E‑mobility: Scania plans 50% e‑vehicles by 2030

Scania LKW

Sustainable transport and electromobility are among the key topics to which Scania intends to align its product portfolio in the future. As early as 2025, 10% of vehicle sales are to be in the electric sector. By 2030, the vehicle manufacturer even expects 50%. Accordingly, the search for solutions that enable batteries to be used for as long as possible, or even several times, is urgent. We spoke with Christer Killgren, Business Development Manager in Circular Battery Recycling, about current challenges and plans at Scania.

Christer, when did you start looking for solutions in the fields of battery diagnostics and Second Life at Scania?

It was in early 2023, when we already had the technology to check the health status of battery packs. However, we also wanted to check battery modules without their own battery management system. For this, we were looking for a suitable solution.

How did you hear about NOVUM?

We looked at various solutions on the subject of battery diagnostics. We were introduced to NOVUM’s management during a joint meeting with Volkswagen Group Services. This led us to take a closer look at NOVUM’s technology.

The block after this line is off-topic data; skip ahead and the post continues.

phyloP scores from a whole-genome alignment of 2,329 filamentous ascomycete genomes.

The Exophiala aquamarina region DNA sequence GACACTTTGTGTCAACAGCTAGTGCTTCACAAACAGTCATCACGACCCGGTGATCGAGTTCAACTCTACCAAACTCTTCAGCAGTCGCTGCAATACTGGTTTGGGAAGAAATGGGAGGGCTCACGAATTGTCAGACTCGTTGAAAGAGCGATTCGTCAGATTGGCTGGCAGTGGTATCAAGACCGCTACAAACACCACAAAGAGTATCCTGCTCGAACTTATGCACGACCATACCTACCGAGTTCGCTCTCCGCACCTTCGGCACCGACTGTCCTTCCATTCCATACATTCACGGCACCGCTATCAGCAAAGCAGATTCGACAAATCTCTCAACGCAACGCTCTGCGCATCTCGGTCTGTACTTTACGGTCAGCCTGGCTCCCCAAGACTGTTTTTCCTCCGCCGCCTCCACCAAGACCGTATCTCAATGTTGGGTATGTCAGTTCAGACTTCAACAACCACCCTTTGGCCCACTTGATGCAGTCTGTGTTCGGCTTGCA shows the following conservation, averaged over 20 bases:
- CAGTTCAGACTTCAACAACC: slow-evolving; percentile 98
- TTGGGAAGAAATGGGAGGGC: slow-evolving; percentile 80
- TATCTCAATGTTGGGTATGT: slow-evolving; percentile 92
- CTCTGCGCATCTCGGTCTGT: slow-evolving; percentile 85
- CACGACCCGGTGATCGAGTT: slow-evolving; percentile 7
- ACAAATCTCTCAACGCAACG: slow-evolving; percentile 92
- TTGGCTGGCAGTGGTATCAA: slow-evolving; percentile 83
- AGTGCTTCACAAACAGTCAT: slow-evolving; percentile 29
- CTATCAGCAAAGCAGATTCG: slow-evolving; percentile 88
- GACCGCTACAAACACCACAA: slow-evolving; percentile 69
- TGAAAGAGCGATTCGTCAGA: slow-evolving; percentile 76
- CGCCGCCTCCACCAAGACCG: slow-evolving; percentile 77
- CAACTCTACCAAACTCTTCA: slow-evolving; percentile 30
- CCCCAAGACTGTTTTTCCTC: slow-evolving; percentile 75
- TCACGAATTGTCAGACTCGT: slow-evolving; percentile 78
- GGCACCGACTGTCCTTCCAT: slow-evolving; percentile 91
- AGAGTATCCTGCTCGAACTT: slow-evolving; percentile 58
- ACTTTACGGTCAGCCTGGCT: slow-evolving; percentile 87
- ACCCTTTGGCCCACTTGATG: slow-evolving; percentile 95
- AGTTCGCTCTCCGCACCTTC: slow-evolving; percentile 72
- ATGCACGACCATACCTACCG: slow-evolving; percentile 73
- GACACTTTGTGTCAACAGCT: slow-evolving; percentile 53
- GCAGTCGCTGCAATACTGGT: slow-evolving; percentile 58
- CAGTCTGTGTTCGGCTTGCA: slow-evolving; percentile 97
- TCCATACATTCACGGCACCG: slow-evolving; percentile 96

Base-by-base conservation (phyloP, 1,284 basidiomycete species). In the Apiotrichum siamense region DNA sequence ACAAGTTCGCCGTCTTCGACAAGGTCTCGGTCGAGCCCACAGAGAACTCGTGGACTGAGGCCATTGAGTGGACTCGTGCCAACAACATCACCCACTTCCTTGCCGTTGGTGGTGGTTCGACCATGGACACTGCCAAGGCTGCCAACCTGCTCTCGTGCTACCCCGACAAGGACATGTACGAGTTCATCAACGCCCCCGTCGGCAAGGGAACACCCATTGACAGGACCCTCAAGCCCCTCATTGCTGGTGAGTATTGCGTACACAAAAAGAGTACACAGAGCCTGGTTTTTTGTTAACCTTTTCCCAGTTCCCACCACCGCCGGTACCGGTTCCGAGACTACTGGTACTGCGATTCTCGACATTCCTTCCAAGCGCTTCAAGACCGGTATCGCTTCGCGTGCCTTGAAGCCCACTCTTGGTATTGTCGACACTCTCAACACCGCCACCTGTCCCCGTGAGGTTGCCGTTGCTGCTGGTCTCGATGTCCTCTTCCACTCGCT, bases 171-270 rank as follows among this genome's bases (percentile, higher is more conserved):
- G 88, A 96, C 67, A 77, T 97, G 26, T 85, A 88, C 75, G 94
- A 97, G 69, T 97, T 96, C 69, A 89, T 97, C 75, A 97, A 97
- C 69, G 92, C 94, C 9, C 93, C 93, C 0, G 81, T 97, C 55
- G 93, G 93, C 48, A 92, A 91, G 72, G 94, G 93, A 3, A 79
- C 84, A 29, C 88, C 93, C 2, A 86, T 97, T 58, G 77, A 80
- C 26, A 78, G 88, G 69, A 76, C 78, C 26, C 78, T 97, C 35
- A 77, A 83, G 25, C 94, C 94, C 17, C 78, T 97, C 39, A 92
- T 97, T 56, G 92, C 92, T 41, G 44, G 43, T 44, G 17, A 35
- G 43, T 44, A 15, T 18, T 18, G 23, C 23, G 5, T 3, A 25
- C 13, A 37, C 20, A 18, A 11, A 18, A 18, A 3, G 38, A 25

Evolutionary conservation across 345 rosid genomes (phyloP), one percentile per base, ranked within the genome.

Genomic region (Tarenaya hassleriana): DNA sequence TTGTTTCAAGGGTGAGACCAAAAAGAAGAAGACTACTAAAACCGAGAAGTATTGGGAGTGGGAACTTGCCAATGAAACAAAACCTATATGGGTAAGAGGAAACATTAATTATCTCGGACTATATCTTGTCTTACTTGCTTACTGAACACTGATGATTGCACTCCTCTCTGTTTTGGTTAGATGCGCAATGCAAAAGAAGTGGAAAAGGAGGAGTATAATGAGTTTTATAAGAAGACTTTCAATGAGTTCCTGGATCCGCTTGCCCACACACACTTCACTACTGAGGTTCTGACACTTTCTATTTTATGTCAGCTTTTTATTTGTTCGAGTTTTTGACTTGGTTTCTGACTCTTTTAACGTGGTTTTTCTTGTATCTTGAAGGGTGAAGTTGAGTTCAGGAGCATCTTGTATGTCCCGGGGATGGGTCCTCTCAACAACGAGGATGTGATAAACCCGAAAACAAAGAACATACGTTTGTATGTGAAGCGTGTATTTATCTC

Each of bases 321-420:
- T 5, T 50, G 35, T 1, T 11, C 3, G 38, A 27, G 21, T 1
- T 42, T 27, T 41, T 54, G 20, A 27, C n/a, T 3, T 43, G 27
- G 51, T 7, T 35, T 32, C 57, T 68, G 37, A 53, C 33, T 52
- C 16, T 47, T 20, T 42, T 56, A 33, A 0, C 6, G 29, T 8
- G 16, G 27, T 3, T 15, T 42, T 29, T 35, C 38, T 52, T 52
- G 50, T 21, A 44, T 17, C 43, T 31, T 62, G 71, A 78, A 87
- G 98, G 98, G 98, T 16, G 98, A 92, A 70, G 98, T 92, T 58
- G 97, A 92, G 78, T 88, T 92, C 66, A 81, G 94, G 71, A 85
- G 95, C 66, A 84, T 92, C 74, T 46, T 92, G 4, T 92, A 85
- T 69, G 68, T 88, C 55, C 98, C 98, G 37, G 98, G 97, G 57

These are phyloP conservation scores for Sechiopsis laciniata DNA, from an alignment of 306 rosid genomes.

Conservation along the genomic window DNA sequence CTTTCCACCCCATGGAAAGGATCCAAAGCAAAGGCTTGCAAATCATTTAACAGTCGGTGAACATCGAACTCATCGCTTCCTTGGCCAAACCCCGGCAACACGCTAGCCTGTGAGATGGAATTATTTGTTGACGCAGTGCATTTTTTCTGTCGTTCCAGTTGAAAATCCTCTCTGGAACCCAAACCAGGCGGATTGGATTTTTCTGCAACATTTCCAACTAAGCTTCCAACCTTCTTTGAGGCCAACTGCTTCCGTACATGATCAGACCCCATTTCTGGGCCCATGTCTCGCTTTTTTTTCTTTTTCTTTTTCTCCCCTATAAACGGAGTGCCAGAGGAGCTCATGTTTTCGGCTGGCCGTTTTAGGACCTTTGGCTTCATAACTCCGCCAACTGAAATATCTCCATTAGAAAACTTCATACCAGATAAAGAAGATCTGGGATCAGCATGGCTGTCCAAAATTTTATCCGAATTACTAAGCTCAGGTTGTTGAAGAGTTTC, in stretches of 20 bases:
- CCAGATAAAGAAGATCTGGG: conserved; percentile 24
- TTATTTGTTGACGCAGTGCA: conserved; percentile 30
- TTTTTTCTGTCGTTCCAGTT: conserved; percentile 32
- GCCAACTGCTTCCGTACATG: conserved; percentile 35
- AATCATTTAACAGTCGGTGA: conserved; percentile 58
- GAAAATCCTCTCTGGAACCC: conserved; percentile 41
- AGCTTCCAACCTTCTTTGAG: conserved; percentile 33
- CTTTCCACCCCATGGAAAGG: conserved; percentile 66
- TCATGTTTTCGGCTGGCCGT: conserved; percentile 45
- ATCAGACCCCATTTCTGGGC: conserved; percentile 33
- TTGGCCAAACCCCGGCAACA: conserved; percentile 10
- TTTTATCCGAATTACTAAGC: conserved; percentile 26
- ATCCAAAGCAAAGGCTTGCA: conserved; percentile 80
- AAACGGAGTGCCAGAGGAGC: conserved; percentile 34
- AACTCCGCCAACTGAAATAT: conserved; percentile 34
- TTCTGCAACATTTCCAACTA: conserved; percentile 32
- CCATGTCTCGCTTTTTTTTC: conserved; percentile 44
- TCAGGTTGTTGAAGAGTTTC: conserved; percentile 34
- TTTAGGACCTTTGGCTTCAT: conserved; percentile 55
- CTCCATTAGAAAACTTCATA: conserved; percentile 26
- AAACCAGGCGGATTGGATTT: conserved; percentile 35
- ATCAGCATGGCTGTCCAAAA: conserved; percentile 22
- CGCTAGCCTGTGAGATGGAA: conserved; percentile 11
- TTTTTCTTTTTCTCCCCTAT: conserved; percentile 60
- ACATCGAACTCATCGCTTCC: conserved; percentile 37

Why is the sustainable use of batteries so crucial for Scania? Are economic or ecological aspects more important?

It’s a combination of both! We want to reduce our environmental footprint, firstly by using batteries for longer and secondly by recycling batteries. At the same time, we hope that this way we can reduce the cost of our batteries.

Do you plan to equip all your vehicles with an electric drive in the future?

By 2030, we would like to equip around half of our vehicles with electric drives. As things stand today, that would be 40,000 vehicles per year.

It’s understandable that topics such as battery diagnostics and battery recycling are becoming increasingly important for you against this background! What drives you personally?

I’m the grandfather of three grandchildren and I want my work to help them grow up in an intact environment. But it is also incredibly exciting to follow the developments in the battery industry. The pace at which new batteries are coming to market is similar to the development of computers in the 1990s — and it’s getting more and more rapid. Battery diagnostics technology has to keep up with this, too.  


Anne Schwerin

Head of Communication


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